On May 21, writer Ahmed Naji won an appeal against a two-year prison sentence — 300 days of which he had already served — for “violating public modesty” with a chapter of his novel Istikhdam al-Haya (The Use of Life, 2014). But he now has the weight of a retrial — at an unspecified date and under an unspecified judge — hanging over him.
The Court of Cassation accepted the appeal on the basis that the verdict was unconstitutional, referring to Article 67 of Egypt’s 2014 Constitution, which explicitly guarantees freedom of artistic and literary creativity and forbids imposing freedom-restricting sanctions on artists. A decision was made, and the retrial was announced in a closed session.
“It is likely that the decisive factor in accepting the appeal was a lack of criminal intention,” appeals lawyer Negad al-Borai said, adding that Naji’s defense team has not yet been given access to the particulars of the verdict. “When the writer wrote this chapter, did he intend to violate public morality? I think the court found that the answer was no,” he speculated.
The court is not bound by a legal time frame in which to set a retrial date, Borai explained. A lawyer from the Association for Freedom of Thought and Expression, Mahmoud Othman, who is also a member of the defense team, said a date for the retrial under a different judge will be set by the appeals court after the team is granted access to the particulars of the court ruling, possibly next week.
The case was initiated after a chapter of The use of Life was published in state-affiliated weekly literary newspaper Akhbar Al-Adab. The 31-year-old novelist, journalist and blogger was initially found innocent in December 2015, but was later sentenced by the Boulaq misdemeanor court to the maximum term of two years in prison, after the prosecution appealed the verdict. Akhbar Al-Adab’s Chief Editor Tarek al-Taher was sentenced to a LE10,000 fine.
Naji’s trial caused widespread outrage in artistic and literary circles, with figures ranging from Culture Minister Helmy al-Namnam to veteran author Sonallah Ibrahim offering their support. It also sparked debate on the protections available for artists under Egypt’s current laws. Naji was awarded the PEN/Barbey freedom to write award in May 2016.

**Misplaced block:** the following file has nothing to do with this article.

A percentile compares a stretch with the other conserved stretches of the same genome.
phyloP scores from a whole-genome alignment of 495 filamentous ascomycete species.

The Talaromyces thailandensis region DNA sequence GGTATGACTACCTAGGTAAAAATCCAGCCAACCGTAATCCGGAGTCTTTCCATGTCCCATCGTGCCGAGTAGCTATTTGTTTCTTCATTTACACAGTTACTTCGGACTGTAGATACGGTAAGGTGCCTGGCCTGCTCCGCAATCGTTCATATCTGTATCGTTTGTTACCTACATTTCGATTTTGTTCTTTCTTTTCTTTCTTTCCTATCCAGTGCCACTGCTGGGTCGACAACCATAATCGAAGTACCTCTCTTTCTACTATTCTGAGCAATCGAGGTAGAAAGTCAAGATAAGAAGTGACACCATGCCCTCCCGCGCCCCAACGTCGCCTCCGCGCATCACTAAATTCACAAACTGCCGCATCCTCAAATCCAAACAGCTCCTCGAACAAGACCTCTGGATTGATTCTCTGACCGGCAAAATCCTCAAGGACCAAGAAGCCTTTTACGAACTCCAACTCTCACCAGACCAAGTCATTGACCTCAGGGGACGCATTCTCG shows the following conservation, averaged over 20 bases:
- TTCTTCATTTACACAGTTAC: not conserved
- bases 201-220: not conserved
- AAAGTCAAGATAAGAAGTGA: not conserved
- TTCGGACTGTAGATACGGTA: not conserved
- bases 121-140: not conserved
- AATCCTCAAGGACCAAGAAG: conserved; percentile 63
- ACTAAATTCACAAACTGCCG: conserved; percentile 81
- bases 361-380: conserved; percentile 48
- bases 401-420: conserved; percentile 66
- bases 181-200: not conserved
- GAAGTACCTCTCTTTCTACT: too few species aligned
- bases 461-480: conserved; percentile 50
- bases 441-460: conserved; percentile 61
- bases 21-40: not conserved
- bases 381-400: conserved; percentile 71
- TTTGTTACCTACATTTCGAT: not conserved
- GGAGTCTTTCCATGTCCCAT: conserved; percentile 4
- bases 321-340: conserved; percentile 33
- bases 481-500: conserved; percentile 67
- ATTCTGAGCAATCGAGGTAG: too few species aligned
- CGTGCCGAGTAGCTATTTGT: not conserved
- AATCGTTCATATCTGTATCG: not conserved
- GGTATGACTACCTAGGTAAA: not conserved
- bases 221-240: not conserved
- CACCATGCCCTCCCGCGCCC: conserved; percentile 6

He was released from Tora Prison in December, following the suspension of his prison term by the South Cairo Criminal Court, although he was banned from leaving the country. Legal procedures to get this travel ban lifted can be put in motion once the particulars of the court ruling have been released to Naji’s lawyers.
Naji, whose health is said to have been affected by his time in jail, told Mada Masr that he had finally been proven innocent. “Currently I’m not facing any charges,” he said, “but we expect that within three to six months the prosecution will refer the case to a new court for retrial.”
Naji said the team’s defense strategy for the retrial is yet to be decided. “We’ve won the case at the Court of Cassation,” he explained, “so as far as we’re concerned our role is over. Now the prosecution has to decide which court it will refer the retrial to. Based on this decision, we will begin to set a defense strategy.”
Despite the robust media support campaign surrounding Naji’s first and second trials, Borai said that in these cases, public opinion campaigns can have little effect on the judge’s rulings. “Public morality is a vague notion that can differ from one person to the next,” he explained. “The judge is afforded a large degree of flexibility in his interpretation, so we can only wait to see who the assigned judge will be.”
Naji said he and his wife plan to leave Egypt in the near future. “If the travel ban is lifted we plan on traveling, at least for the coming year or two. I have no other professional plans, simply because I have no option to work in this country anymore.”